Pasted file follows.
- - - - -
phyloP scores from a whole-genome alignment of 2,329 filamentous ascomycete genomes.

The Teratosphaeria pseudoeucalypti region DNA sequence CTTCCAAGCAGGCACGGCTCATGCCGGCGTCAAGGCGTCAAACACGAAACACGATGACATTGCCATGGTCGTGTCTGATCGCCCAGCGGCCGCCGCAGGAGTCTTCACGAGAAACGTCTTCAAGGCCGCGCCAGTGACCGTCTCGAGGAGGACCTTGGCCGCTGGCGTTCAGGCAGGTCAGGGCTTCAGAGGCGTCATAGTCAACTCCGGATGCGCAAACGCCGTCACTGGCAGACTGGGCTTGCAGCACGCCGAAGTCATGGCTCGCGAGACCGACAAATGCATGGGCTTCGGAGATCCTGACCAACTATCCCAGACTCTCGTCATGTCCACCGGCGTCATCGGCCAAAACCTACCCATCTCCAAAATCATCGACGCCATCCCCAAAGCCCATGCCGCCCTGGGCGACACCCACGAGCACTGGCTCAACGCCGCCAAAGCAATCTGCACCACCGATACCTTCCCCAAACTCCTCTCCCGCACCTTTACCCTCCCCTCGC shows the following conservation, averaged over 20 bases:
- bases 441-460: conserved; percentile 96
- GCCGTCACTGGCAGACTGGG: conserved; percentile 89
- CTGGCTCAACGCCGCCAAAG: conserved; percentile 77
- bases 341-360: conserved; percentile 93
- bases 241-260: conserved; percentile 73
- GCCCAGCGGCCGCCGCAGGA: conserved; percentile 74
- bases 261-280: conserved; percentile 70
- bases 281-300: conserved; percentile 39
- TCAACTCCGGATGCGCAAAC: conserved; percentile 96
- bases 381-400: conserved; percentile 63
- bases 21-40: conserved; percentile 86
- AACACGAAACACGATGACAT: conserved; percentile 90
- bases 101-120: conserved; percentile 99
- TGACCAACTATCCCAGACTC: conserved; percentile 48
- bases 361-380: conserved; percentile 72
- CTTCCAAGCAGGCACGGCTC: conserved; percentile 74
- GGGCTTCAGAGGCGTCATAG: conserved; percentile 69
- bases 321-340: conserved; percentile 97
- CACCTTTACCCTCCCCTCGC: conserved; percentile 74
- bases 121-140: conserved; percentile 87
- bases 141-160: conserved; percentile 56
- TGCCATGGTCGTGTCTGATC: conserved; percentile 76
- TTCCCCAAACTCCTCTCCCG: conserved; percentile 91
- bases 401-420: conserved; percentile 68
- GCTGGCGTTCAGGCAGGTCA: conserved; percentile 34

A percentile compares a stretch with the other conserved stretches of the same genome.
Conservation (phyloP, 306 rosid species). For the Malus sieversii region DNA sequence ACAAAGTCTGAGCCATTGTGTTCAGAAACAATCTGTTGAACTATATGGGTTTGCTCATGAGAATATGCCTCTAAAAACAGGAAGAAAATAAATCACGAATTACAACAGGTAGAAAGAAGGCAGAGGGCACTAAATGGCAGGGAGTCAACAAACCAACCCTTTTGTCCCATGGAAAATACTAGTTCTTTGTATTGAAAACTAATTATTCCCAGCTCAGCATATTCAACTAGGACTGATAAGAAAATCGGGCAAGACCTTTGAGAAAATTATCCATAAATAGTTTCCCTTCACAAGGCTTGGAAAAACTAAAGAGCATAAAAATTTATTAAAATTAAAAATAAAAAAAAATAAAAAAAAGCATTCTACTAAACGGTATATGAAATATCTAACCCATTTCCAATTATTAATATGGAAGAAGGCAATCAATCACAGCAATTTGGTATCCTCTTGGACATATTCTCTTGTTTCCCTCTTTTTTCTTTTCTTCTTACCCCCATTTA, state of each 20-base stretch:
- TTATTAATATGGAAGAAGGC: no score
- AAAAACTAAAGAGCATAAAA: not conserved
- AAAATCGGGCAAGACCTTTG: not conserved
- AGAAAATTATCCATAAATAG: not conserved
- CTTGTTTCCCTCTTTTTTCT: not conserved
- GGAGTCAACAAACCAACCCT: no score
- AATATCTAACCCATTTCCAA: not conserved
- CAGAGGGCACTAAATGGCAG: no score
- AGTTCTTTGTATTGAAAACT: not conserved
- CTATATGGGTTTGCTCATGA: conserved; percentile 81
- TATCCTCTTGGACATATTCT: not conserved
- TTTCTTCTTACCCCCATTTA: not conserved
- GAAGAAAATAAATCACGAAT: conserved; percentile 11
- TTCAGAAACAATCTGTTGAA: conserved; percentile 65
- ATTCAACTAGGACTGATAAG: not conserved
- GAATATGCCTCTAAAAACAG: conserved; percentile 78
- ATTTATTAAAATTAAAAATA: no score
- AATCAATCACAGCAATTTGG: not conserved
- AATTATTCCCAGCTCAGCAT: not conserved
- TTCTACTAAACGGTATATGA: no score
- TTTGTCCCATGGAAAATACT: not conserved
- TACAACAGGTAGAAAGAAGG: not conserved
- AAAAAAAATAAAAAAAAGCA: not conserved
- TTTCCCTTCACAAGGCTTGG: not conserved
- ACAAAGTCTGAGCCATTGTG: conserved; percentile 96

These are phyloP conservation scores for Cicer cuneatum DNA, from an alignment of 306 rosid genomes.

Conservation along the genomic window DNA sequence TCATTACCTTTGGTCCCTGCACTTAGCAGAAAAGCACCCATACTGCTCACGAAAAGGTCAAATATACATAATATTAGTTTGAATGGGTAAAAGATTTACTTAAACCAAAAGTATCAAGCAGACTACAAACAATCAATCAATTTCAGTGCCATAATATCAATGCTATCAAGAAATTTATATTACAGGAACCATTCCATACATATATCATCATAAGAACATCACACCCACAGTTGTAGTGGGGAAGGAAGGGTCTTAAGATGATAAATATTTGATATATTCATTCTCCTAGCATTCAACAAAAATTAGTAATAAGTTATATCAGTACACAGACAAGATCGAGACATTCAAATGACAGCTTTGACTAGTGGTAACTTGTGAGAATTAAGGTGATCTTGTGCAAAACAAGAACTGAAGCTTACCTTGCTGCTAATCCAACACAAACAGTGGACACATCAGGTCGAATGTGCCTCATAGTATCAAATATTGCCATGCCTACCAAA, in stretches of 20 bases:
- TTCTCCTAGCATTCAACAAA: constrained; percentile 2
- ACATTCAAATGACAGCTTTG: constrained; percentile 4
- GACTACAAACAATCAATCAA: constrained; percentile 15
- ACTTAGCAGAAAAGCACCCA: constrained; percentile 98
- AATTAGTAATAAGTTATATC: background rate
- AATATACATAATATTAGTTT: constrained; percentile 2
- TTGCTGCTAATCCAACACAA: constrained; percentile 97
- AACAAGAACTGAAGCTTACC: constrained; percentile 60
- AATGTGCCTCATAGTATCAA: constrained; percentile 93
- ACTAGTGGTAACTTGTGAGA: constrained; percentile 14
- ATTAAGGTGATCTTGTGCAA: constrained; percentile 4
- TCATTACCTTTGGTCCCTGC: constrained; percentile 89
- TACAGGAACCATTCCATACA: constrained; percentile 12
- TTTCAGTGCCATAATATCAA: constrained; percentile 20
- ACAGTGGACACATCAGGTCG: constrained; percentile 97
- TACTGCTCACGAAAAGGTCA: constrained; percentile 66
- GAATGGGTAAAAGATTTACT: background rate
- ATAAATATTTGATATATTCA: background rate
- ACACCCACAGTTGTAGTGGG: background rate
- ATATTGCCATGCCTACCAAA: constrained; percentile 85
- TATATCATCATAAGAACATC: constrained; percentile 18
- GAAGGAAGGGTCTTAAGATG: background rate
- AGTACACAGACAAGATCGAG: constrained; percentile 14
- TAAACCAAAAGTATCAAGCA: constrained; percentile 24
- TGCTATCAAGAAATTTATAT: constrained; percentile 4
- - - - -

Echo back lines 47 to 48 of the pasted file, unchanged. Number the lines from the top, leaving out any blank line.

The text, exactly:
- AATCAATCACAGCAATTTGG: not conserved
- AATTATTCCCAGCTCAGCAT: not conserved